Posted by: jevcat | August 8, 2010

Faith, the Brontës, Philipp Nicolai, and Me

“Now faith is substance of things hoped for, the evidence of things not seen.”  (Hebrews 11:1)

As much as I like some of the modern translations, for this passage, give me the good old KJV.  (It has been reported to me that someone was overheard saying, “We should read the Bible in the King James Version, just the way God wrote it!”  In the case of this particular passage, I might tend to agree.) 

The New Revised Standard Version, which we used at church this morning, has it, “Now faith is the assurance of things hoped for, the conviction of things not seen.”  That’s fine, but for someone who struggles with faith, as I do, the unadulterated original KJV has, well, more substance; “conviction” sounds like something I’d rather avoid; “evidence” sounds reassuringly scientific and definite. 

One recent Monday, I found out I hadn’t gotten a job the description of which sounded as though it had been written for me, as though everything I’d ever done had led to this point; and later in that same day, I unexpectedly had to have a beloved cat companion put “to sleep.”  The loss of a job prospect, when I’ve been out of work ten months and money is running out, especially when it seemed so perfect, was a heavy blow.  The loss of Sofia, who was our lap cat and my cuddle kitty, was as bad in a different way.  And all this while my Beloved is away.  The combination made me feel as though I’d been blind-sided and shoved off a cliff.   I’ve been struggling to find my feet, or at least something to hold on to, ever since.  And all the while, the Sunday lectionary year has been chugging through “faith”-related passages:  Abram, Hebrews.  What am I supposed to make of this?

At the same time, I’ve been working my way through The Brontës:  A Life in Letters, edited by Juliet Barker.  I think it was my brother who gave it to me quite a while back, but I hadn’t gotten around to it until now.  You’d think it would be the worst possible thing for me to be reading at this point:  “reduced circumstances,” the four siblings’ never-ending search for suitable positions, taking jobs they hated, separated from those they loved for long periods, dealing with illness and death. 

But the thing is, they kept on.  With the exception of Branwell, who did pretty much give up everything except alcohol, they kept encouraging one another, they kept struggling – and they kept writing.  Even Branwell seems to have kept trying, at least intermittently, and I felt a shock of recognition reading from his letter to a friend, “ … in truth when I fall back on myself I suffer so much wretchedness that I cannot withstand any temptations to get out of myself … ”  I recognized that feeling; it’s where I’ve been since that Monday.  Yet isn’t a letter such as that a reaching out for help?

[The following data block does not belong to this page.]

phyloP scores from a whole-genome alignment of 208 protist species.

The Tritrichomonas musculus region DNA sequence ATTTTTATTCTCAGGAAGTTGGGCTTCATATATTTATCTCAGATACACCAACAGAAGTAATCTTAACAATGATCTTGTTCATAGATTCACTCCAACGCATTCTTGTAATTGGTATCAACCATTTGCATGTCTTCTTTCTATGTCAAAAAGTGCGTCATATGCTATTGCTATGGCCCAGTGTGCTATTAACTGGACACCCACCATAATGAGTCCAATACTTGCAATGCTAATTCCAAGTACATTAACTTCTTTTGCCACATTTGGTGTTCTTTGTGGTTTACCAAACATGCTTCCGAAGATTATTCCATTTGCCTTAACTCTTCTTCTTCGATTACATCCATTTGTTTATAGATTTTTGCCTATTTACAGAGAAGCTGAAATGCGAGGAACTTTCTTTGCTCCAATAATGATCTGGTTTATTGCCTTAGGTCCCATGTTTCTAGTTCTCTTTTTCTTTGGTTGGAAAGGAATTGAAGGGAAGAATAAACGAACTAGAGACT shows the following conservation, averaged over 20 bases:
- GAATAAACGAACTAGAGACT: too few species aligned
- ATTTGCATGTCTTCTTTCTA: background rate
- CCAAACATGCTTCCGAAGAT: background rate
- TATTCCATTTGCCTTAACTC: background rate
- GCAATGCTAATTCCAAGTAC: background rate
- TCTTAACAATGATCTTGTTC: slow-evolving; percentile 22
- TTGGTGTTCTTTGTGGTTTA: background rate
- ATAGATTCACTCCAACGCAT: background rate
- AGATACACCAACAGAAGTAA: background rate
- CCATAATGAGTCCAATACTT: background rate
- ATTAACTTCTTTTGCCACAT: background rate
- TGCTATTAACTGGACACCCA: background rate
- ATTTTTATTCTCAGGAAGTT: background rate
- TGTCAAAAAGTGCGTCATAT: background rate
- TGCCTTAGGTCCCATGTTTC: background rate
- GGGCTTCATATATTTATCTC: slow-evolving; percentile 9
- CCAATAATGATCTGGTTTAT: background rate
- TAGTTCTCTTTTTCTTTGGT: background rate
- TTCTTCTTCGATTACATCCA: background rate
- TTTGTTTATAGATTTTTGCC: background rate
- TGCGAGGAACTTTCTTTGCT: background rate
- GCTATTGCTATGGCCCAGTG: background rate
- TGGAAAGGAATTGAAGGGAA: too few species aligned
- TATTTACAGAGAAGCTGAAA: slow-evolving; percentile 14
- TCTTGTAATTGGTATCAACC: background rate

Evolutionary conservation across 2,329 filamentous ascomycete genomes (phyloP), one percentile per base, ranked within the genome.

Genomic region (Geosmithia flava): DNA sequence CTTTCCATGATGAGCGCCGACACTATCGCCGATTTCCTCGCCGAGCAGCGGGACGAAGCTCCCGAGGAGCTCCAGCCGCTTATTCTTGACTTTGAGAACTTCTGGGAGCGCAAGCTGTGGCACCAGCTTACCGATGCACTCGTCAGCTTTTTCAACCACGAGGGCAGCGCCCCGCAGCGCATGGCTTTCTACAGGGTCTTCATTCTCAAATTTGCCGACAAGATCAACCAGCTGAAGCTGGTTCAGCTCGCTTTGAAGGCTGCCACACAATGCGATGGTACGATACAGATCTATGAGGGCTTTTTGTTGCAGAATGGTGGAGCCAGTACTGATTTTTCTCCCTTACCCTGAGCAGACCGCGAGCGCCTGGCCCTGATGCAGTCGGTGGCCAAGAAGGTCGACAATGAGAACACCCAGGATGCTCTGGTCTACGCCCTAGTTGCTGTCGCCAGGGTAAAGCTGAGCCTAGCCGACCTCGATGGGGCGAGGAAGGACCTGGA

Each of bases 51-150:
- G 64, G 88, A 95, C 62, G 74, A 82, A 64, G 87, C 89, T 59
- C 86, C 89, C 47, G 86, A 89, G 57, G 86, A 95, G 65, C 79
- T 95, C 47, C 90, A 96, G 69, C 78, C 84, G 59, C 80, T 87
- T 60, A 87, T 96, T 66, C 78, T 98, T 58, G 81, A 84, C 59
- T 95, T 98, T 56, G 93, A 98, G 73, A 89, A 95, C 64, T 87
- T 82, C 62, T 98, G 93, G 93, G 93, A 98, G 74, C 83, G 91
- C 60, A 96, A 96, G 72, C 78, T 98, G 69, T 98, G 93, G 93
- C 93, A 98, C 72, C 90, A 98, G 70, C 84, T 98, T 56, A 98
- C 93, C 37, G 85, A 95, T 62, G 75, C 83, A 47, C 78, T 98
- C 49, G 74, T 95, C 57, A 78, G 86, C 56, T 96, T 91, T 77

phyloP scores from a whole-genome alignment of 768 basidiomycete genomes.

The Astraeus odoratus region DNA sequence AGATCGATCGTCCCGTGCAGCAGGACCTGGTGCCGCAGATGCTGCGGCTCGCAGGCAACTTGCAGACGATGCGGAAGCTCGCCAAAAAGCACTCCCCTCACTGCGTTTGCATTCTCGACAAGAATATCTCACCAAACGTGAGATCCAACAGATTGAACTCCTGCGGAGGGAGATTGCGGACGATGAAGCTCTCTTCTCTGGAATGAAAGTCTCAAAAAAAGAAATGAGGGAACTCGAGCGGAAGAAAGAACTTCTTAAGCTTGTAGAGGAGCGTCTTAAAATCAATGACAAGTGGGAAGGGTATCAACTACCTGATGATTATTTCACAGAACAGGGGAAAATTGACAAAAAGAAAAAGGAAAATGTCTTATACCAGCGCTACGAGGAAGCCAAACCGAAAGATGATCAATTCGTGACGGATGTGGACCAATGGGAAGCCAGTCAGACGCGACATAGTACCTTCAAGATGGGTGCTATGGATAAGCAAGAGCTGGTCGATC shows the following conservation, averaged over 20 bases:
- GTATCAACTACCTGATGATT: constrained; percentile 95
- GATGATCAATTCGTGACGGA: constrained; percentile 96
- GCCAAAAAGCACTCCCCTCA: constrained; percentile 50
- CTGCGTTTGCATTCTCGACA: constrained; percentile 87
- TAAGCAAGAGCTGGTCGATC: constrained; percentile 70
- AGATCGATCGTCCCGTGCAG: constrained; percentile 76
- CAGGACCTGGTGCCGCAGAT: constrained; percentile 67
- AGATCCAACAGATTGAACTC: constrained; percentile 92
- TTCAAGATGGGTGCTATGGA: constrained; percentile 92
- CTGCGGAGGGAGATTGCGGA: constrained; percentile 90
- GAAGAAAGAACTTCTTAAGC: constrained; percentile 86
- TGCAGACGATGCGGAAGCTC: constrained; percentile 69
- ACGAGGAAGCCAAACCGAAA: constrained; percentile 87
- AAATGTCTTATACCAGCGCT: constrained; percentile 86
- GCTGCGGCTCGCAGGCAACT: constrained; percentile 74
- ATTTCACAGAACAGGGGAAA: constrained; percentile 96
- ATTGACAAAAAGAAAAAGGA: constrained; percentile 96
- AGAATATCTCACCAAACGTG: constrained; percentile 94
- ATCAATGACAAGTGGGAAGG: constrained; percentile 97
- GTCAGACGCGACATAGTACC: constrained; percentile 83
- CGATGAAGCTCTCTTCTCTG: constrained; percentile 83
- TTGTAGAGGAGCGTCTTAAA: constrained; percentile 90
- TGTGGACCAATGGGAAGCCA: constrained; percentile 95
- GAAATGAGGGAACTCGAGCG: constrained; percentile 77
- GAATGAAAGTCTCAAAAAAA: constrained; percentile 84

As for the women – Charlotte, Emily, Anne – they kept fighting:  if we can’t do this, maybe we can do that, and if nothing else, we can write – hopefully for publication, but nevertheless, write.  I have found their determination moving, and somehow reading their story in their own words has made me feel stronger, less alone in my struggles.  (It has also reminded me that Charlotte had a funny, steely, snarky side one doesn’t necessarily realize if the only work of hers one has read is Jane Eyre.  I have a soft spot for Charlotte.)

Then, this morning at church, not only did the Epistle bring the Hebrews passage quoted at top, but for some reason we were singing a couple of Advent hymns, one of which was “Sleepers, Wake,” words by Philipp Nicolai, and filled with vision of joy and “Alleluia” refrain.  I had seen his name in the hymnal all my life, but on a freelance assignment earlier this year I ran into biographical information I hadn’t known.  Nicolai was a Lutheran theologian and pastor at a time and place when those were dangerous things to be, a time when just staying alive was difficult, regardless of one’s theology – in 1597, he lost more than 1,000 members of his congregation to the plague – which rather makes my own current state look like a church school picnic.  Yet, in the midst of horror and loss our sheltered lives can barely imagine, he wrote the collection of meditations of which this hymn is a part:  “Freudenspiegel” or “Mirror of Joy.” 

I thought of that this morning and suddenly found myself in tears.  And I’m thinking maybe, just maybe, I can do a little of this “Faith” thing after all.



  1. You do a lot of “this faith thing” even when it’s horribly hard. I am sorry it’s been so very hard recently. As one of the people who exists in your material world, as well as your blogosphere, I hope to see you soon!

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